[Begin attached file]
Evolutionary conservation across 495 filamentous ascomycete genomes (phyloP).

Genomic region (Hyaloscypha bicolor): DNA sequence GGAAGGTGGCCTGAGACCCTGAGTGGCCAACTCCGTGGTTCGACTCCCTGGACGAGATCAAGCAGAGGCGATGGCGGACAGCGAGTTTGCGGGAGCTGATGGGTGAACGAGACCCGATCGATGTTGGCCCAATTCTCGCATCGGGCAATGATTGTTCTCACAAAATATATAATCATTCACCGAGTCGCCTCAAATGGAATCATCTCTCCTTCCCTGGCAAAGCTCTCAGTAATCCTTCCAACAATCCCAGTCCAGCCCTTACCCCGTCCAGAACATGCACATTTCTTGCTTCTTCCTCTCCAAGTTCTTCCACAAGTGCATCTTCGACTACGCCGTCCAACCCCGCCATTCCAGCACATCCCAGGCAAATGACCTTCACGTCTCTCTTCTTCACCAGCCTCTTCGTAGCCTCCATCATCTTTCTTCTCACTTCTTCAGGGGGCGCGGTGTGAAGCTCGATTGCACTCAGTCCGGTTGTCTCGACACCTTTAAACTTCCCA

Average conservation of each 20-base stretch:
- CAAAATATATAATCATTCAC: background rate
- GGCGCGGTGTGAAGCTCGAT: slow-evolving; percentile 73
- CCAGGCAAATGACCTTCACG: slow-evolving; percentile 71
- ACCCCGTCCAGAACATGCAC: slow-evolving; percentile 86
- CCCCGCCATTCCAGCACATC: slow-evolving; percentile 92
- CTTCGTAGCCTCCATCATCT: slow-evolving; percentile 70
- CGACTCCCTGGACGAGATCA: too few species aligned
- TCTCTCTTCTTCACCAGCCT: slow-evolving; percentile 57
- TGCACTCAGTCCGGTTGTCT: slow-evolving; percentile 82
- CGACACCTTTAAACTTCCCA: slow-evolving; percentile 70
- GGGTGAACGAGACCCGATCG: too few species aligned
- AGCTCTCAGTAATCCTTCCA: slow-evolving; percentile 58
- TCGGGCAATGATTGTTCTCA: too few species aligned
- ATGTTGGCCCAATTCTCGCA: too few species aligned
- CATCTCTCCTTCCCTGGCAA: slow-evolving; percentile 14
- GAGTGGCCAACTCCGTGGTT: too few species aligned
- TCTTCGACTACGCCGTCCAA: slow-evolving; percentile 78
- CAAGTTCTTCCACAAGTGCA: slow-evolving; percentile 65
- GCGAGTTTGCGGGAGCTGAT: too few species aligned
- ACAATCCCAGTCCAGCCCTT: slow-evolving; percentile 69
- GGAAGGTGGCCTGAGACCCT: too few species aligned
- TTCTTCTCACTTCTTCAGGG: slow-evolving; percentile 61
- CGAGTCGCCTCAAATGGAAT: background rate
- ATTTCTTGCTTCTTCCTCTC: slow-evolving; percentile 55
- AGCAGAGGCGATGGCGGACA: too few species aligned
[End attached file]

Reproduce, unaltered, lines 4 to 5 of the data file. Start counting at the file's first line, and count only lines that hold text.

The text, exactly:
- CAAAATATATAATCATTCAC: background rate
- GGCGCGGTGTGAAGCTCGAT: slow-evolving; percentile 73